Rousseau's mental health was a matter of some concern for the rest of his life. There were significant periods when he found it difficult to be in the company of others, when he believed himself to be the focus of hostility and duplicity (a feeling probably compounded by the fact that there was some truth in this). He frequently acted 'oddly' with sudden changes of mood. These 'oscillations' led to situations where he falsely accused others and behaved with scant respect for their humanity. There was something about what, and the way, he wrote and how he acted with others that contributed to his being on the receiving end of strong, and sometimes malicious, attacks by people like Voltaire. The 'oscillations' could also open up 'another universe' in which he could see the world in a different, and illuminating, way (see Grimsley 1969).
The new history of Childhood which changed from being an annoying state of being to be rushed through as fast as possible, to an enchanted palace where the real person was formed and lived forever, was a real social revolution. Since the dawn of civilization, children scarcely mattered. The earliest biographers glossed over the nativity of their subjects for it was of little interest.
Only a few sketchy points were made for magical reasons: Julius Caesar had a strange birth, the founders of Rome were raised by a wolf, Oedipus was exposed as a baby by his kingly father, etc. The Bible is one of the few books which have various stories about the childhoods of characters such as Moses or Jesus but even these were mostly about the divinity of their unusual births and then skipping off to adulthood almost immediately, they focus mostly on adult actions with no psychology about the odd and bizarre births.
Indeed, outside of Oedipus, the births really had little to do with later adult actions, the heroes being 'normal' and not warped by their strange beginnings.
The 18th century saw the invention of the novel, launched by people like Daniel Defoe. These romantic novels all focused on adult problems and foibles. Children were characters but attempts at understanding their psychology barely existed. Children were still dressed like little adults once they left the cradle and the breast. But as social revolutions like the one in the USA and France swept the world, a quieter revolution changed children from little, imperfect adults into a new social class. It is no wonder this caused a huge revolution in how schools were run.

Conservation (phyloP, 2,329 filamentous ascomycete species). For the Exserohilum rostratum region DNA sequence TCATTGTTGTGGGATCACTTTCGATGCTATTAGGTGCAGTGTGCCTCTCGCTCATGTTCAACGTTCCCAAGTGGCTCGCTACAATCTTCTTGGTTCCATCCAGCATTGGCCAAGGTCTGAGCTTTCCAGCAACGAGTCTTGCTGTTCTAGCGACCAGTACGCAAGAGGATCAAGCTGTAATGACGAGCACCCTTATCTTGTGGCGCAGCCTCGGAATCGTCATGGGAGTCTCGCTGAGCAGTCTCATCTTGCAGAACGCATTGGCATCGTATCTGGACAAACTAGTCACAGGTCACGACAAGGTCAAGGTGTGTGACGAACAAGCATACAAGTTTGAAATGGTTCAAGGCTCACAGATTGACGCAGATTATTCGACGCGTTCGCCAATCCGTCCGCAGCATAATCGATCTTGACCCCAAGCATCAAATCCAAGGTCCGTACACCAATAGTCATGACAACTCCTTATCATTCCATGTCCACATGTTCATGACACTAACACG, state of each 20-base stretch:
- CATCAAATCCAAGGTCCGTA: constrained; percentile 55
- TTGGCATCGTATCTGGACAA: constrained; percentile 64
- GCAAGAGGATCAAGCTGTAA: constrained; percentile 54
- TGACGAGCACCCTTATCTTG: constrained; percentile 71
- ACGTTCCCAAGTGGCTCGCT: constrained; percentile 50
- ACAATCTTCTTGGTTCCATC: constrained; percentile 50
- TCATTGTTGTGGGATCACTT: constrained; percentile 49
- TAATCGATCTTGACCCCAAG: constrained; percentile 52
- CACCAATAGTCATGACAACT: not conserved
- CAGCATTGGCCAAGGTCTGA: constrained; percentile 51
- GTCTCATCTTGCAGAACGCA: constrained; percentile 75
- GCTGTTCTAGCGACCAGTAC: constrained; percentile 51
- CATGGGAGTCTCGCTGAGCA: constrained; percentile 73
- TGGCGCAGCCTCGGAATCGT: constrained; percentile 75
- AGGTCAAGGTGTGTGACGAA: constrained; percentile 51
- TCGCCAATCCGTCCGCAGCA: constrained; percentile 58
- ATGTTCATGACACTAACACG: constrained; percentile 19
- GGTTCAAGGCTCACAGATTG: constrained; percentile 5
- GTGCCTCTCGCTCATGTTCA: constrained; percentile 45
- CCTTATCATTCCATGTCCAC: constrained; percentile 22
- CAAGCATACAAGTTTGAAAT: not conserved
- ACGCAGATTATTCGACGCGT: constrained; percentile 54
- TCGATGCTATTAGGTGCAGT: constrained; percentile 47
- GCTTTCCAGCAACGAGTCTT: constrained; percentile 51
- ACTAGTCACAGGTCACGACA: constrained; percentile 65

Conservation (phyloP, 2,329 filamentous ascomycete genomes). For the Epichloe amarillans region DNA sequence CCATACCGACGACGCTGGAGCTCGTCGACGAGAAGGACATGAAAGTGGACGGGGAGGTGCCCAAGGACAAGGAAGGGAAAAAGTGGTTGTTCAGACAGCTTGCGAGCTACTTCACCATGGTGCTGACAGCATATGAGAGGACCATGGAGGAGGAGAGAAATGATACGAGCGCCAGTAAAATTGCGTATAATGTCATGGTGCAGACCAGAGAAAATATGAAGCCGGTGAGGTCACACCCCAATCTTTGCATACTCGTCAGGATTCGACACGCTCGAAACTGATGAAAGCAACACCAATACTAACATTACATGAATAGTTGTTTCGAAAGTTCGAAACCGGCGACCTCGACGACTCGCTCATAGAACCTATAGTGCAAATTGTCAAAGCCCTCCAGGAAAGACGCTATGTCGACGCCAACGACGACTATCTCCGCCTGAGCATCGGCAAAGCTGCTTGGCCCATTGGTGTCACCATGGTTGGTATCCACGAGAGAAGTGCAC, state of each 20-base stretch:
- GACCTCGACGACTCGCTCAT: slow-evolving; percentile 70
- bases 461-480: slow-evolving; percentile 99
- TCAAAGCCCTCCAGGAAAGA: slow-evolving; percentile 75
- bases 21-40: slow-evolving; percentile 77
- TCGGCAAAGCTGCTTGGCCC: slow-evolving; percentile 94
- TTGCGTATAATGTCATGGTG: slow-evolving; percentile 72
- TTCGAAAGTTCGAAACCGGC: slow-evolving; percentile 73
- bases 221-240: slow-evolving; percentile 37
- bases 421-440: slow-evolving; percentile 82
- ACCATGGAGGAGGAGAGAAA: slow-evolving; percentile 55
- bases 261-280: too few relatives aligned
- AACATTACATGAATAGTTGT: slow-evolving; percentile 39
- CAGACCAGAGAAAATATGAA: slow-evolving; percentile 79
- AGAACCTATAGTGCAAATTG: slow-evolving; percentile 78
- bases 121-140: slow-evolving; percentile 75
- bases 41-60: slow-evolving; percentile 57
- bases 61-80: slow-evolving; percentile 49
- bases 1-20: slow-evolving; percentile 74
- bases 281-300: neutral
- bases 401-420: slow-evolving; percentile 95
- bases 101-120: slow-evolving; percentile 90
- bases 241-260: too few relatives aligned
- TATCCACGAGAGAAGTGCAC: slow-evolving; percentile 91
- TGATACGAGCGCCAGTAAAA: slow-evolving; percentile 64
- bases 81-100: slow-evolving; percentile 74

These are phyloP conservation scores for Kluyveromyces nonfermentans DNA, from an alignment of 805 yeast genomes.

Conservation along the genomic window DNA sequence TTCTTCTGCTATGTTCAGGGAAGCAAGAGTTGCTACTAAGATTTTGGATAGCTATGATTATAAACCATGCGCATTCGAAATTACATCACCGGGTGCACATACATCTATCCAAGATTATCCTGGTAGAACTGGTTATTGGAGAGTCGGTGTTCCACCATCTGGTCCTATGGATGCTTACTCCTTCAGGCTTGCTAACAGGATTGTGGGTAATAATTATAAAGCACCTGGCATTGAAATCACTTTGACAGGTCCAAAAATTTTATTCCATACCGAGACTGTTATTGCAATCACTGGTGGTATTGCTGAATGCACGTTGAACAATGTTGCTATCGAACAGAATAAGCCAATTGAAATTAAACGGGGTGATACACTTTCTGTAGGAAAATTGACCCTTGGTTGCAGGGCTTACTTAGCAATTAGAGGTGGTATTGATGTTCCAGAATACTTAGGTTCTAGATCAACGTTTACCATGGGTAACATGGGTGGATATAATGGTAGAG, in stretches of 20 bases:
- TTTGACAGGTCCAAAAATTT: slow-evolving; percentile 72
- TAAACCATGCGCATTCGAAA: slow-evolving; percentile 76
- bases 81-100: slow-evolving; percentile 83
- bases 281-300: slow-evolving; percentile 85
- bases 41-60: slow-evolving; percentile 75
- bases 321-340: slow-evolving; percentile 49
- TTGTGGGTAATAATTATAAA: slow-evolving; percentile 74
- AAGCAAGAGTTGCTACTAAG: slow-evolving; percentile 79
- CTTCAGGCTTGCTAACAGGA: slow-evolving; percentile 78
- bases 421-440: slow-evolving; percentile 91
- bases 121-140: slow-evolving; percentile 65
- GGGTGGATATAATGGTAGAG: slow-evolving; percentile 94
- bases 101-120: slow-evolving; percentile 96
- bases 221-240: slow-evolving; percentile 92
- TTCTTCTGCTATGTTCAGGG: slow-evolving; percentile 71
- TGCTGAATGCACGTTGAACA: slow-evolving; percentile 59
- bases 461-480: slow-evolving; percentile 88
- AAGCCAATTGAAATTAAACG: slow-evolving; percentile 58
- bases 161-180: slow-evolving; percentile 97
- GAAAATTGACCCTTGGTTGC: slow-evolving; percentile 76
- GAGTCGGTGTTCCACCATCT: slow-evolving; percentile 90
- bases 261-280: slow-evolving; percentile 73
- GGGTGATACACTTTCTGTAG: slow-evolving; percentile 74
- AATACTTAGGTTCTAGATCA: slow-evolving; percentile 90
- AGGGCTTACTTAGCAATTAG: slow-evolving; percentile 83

Dickens was the very first to delve deeply into the psychology of childhood and who understood things from a child's perspective. To this day, his novels stand out as important revelations concerning the inner working of a child's mind. His ability to remember his own very traumatic childhood was due lack of embarrassment. Namely, thanks to the ongoing revolution in understanding children and reforming schools, people were taking children more seriously and trying to understand them better rather than letting them fester in the domestic chambers until tamed and ready for adult needs.
The romanticizing of childhood ran alongside abusively working children to death in the new capitalist economy. Dickens, to his great credit, fought this tooth and nail and was one of the great reformers fighting for the right of children to have a childhood. The attitude about children and their memories was simple: they would 'grow out of' whatever traumas life inflicted on them. Dickens begged to differ. This is similar to the attitude that animals can't think or remember so they don't feel pain (a very bizarre idea indeed!).